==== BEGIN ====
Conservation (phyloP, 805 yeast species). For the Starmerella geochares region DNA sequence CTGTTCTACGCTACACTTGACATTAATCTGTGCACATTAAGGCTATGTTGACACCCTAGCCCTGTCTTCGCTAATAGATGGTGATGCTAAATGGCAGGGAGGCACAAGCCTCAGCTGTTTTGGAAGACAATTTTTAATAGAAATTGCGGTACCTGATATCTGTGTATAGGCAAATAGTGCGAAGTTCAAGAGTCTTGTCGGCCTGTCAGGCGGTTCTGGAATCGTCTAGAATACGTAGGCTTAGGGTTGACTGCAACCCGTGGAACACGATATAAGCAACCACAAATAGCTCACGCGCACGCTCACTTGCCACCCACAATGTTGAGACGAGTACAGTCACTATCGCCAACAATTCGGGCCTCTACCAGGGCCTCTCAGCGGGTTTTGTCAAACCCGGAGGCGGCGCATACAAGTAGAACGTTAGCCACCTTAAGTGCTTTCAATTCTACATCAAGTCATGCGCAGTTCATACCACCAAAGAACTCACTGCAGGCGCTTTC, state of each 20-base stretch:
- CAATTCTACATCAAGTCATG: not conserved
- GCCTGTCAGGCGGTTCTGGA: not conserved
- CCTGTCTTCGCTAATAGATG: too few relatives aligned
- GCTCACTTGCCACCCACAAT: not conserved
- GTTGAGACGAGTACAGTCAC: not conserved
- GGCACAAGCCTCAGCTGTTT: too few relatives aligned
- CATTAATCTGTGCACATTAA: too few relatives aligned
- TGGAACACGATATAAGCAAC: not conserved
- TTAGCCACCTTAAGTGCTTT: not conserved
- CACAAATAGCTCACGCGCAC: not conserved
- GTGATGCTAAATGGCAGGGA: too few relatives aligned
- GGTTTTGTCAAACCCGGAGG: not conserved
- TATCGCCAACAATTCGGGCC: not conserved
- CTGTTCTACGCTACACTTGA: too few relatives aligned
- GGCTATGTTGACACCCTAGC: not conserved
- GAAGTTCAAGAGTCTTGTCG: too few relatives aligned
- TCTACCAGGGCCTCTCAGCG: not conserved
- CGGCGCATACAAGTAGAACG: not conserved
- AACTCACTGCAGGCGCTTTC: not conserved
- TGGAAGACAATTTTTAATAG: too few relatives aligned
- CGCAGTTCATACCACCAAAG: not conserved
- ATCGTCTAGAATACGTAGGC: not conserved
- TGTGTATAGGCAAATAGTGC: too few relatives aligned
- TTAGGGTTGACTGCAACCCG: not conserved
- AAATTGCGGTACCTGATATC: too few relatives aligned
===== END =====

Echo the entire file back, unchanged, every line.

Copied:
Conservation (phyloP, 805 yeast species). For the Starmerella geochares region DNA sequence CTGTTCTACGCTACACTTGACATTAATCTGTGCACATTAAGGCTATGTTGACACCCTAGCCCTGTCTTCGCTAATAGATGGTGATGCTAAATGGCAGGGAGGCACAAGCCTCAGCTGTTTTGGAAGACAATTTTTAATAGAAATTGCGGTACCTGATATCTGTGTATAGGCAAATAGTGCGAAGTTCAAGAGTCTTGTCGGCCTGTCAGGCGGTTCTGGAATCGTCTAGAATACGTAGGCTTAGGGTTGACTGCAACCCGTGGAACACGATATAAGCAACCACAAATAGCTCACGCGCACGCTCACTTGCCACCCACAATGTTGAGACGAGTACAGTCACTATCGCCAACAATTCGGGCCTCTACCAGGGCCTCTCAGCGGGTTTTGTCAAACCCGGAGGCGGCGCATACAAGTAGAACGTTAGCCACCTTAAGTGCTTTCAATTCTACATCAAGTCATGCGCAGTTCATACCACCAAAGAACTCACTGCAGGCGCTTTC, state of each 20-base stretch:
- CAATTCTACATCAAGTCATG: not conserved
- GCCTGTCAGGCGGTTCTGGA: not conserved
- CCTGTCTTCGCTAATAGATG: too few relatives aligned
- GCTCACTTGCCACCCACAAT: not conserved
- GTTGAGACGAGTACAGTCAC: not conserved
- GGCACAAGCCTCAGCTGTTT: too few relatives aligned
- CATTAATCTGTGCACATTAA: too few relatives aligned
- TGGAACACGATATAAGCAAC: not conserved
- TTAGCCACCTTAAGTGCTTT: not conserved
- CACAAATAGCTCACGCGCAC: not conserved
- GTGATGCTAAATGGCAGGGA: too few relatives aligned
- GGTTTTGTCAAACCCGGAGG: not conserved
- TATCGCCAACAATTCGGGCC: not conserved
- CTGTTCTACGCTACACTTGA: too few relatives aligned
- GGCTATGTTGACACCCTAGC: not conserved
- GAAGTTCAAGAGTCTTGTCG: too few relatives aligned
- TCTACCAGGGCCTCTCAGCG: not conserved
- CGGCGCATACAAGTAGAACG: not conserved
- AACTCACTGCAGGCGCTTTC: not conserved
- TGGAAGACAATTTTTAATAG: too few relatives aligned
- CGCAGTTCATACCACCAAAG: not conserved
- ATCGTCTAGAATACGTAGGC: not conserved
- TGTGTATAGGCAAATAGTGC: too few relatives aligned
- TTAGGGTTGACTGCAACCCG: not conserved
- AAATTGCGGTACCTGATATC: too few relatives aligned